Your connective tissue plays a central role in your body. As its name suggests, it connects structures in your body, but it also supports and in some cases even separates other tissue types. All told, when your connective tissue has problems, it results in wide-ranging detriments for you.
That’s why connective tissue disease — the name for more than 200 conditions that can affect your connective tissue — can be so debilitating. And that’s why Reinhard Kage, MD, PhD, and Barbara Kage, MD, FACR, offer dedicated connective tissue disease treatment at Rheumatology and Allergy Institute of Connecticut, LLC.
Whether you’re living with rheumatoid arthritis, lupus, psoriatic arthritis, scleroderma, or another condition, the Drs. Kage and our caring, knowledgeable team are here to help you find treatment that brings you relief from your symptoms.
Let’s look at some of your options:
Nonsteroidal anti-inflammatory drugs (NSAIDs)
In many cases, including rheumatoid arthritis, connective tissue disease causes discomfort because it contributes to inflammation in the body. Fortunately, with NSAIDs, you have a way to directly combat that inflammation. As a result, NSAIDs work effectively to reduce symptoms for many people living with connective tissue disease.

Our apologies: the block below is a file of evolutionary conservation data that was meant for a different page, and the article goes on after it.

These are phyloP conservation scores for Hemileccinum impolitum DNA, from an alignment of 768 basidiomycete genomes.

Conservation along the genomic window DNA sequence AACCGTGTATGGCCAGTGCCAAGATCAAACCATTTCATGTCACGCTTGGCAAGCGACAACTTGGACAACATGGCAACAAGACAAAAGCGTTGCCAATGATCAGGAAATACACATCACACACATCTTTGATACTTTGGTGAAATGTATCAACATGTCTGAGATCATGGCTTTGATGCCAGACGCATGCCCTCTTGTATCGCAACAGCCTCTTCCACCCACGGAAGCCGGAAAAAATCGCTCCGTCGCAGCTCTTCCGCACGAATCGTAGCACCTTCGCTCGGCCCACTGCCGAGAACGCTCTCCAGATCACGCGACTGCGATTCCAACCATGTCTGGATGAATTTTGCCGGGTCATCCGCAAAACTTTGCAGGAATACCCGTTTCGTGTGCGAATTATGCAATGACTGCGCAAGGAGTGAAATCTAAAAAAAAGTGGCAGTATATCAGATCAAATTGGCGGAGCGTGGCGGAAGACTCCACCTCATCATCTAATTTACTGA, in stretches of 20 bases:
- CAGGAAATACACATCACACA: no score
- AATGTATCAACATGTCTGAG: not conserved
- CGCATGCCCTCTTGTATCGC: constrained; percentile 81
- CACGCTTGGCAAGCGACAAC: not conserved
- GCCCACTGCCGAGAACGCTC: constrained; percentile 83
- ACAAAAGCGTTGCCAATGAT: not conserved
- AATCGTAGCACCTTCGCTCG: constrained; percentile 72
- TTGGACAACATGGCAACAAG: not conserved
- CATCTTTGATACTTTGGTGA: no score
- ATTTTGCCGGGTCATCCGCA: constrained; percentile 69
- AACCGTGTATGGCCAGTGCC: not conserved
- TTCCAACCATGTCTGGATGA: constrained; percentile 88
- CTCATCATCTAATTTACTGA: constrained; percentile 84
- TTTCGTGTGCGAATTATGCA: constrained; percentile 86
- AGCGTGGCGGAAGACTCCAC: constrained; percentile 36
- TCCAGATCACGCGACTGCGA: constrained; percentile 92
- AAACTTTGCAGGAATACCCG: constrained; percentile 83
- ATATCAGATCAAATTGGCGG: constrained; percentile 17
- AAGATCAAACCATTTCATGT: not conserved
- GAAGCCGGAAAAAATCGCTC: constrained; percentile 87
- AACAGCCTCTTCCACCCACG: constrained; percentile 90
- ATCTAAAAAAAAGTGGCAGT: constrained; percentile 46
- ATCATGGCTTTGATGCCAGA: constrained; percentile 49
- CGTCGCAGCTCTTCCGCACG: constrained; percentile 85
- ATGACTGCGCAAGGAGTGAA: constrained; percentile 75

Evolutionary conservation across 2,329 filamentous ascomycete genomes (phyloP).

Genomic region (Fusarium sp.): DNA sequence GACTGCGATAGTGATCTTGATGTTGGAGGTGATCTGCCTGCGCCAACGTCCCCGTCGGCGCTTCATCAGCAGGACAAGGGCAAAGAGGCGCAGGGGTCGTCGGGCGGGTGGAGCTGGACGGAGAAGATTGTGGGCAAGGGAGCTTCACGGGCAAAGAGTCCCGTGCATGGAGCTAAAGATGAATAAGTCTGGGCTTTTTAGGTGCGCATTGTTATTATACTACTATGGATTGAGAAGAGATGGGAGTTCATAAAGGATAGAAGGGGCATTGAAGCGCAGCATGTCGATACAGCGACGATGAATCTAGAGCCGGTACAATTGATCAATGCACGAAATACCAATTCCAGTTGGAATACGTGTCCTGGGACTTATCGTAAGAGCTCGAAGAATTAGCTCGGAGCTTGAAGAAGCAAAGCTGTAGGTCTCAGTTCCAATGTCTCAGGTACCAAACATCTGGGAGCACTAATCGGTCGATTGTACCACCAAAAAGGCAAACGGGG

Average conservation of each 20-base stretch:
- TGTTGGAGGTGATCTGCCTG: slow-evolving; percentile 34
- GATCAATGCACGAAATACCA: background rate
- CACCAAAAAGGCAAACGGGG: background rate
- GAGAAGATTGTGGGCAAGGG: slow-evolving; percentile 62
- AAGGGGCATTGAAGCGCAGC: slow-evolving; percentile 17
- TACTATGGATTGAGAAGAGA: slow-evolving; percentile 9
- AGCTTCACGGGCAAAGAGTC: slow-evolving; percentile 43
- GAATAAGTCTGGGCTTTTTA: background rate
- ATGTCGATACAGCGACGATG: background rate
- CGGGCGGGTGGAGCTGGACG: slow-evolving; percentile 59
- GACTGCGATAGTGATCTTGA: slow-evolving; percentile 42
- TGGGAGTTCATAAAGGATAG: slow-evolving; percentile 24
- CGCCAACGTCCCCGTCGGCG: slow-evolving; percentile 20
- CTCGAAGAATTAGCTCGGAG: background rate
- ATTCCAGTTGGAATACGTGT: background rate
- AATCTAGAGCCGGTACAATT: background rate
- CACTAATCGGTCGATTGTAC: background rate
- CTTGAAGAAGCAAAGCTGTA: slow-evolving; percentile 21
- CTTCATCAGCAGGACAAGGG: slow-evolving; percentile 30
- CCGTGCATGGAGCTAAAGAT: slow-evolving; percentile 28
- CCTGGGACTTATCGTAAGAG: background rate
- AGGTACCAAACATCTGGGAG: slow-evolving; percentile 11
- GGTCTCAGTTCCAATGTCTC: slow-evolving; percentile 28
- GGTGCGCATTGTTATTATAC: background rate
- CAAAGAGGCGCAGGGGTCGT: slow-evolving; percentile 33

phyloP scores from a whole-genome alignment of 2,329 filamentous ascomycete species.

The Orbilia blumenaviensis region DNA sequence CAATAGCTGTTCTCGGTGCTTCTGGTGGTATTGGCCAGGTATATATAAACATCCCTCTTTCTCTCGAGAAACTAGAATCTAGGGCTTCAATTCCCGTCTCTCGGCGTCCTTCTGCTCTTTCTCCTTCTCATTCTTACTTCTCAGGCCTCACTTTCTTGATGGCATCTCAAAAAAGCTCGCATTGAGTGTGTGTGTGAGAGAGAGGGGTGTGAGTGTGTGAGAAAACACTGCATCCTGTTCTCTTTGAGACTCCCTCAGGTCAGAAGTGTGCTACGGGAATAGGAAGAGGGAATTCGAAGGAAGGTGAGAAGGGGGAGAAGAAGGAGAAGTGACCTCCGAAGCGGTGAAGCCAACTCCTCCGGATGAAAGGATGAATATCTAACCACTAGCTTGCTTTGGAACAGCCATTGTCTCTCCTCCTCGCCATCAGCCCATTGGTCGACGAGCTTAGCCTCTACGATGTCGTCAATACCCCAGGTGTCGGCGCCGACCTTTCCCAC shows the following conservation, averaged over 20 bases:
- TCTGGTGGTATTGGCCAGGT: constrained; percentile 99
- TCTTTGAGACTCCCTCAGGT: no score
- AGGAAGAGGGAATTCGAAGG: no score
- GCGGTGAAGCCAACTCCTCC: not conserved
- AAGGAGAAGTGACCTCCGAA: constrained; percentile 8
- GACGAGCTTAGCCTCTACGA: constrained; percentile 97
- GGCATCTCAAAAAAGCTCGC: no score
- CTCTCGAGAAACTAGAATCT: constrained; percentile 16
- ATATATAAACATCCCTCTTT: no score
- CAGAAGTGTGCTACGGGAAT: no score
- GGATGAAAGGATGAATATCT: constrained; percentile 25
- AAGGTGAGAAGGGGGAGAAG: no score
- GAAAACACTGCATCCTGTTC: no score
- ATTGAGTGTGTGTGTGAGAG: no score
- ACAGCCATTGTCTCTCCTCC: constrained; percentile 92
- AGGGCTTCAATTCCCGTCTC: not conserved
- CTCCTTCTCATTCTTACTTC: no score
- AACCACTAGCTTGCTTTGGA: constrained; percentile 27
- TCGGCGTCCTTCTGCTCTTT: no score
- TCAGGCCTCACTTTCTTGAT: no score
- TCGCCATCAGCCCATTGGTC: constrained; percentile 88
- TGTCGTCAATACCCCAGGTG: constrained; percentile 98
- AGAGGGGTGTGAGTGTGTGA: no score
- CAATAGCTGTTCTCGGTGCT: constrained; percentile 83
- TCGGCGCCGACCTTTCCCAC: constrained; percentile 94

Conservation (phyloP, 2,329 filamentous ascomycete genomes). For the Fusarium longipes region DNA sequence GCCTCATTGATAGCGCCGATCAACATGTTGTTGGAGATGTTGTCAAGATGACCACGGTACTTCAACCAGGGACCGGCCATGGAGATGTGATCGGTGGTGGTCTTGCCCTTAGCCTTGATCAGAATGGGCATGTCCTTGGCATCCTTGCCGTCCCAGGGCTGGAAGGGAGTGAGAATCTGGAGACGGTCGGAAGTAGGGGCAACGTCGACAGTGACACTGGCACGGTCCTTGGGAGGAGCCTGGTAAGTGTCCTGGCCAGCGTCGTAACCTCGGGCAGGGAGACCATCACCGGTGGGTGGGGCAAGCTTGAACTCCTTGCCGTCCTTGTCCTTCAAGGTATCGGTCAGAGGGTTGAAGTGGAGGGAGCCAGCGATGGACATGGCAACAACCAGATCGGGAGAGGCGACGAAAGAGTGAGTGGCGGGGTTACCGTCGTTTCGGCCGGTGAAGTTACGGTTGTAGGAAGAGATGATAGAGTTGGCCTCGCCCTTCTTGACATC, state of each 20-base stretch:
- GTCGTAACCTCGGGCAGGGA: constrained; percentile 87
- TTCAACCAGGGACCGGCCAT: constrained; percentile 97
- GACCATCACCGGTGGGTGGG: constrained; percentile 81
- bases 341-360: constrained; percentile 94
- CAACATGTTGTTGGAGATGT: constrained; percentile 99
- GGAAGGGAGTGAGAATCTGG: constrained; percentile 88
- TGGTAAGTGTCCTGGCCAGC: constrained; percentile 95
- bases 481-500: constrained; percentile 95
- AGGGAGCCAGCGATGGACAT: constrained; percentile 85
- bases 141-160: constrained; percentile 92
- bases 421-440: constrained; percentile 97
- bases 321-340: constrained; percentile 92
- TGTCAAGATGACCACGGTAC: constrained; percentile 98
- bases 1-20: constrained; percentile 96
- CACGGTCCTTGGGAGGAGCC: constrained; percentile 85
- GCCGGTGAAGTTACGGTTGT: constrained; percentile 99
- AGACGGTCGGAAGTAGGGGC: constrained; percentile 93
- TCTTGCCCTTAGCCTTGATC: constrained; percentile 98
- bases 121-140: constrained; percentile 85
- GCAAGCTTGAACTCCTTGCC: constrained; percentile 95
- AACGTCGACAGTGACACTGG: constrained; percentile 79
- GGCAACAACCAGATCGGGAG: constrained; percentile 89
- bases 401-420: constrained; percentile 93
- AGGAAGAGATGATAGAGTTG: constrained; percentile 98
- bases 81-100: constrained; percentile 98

If a specific brand of disease is causing your connective tissue disease, you may be able to alleviate your symptoms by delivering treatment straight to the source. Here, that means taking medication designed to treat the underlying disease. Dr. Kage can help to determine if a separate disease is causing your connective tissue problems and, if so, help you find treatment to address that disease.
Physical therapy can help you minimize pain and improve your mobility if you’re living with connective tissue disease. Based on your specific type of connective tissue disease, Dr. Kage can tell if physical therapy may help you.
Steroids can help to reduce inflammation and, as a result, reduce your connective tissue disease symptoms. Some steroids are delivered via a targeted injection, while others are injected orally. Dr. Kage helps you decide if steroids are a good treatment option for you.
Biologics are treatments developed from living substances, like proteins or antibodies. Depending on the type of connective tissue disease affecting you, Dr. Kage may recommend biologics to help you find relief.
Clearly, you have many options to explore that can help you find relief from any discomfort you’re experiencing as a result of connective tissue disease. If you’re ready to learn more and find out which treatment may be most effective for you, don’t hesitate to call the Rheumatology and Allergy Institute of Connecticut nearest you or schedule your appointment online today.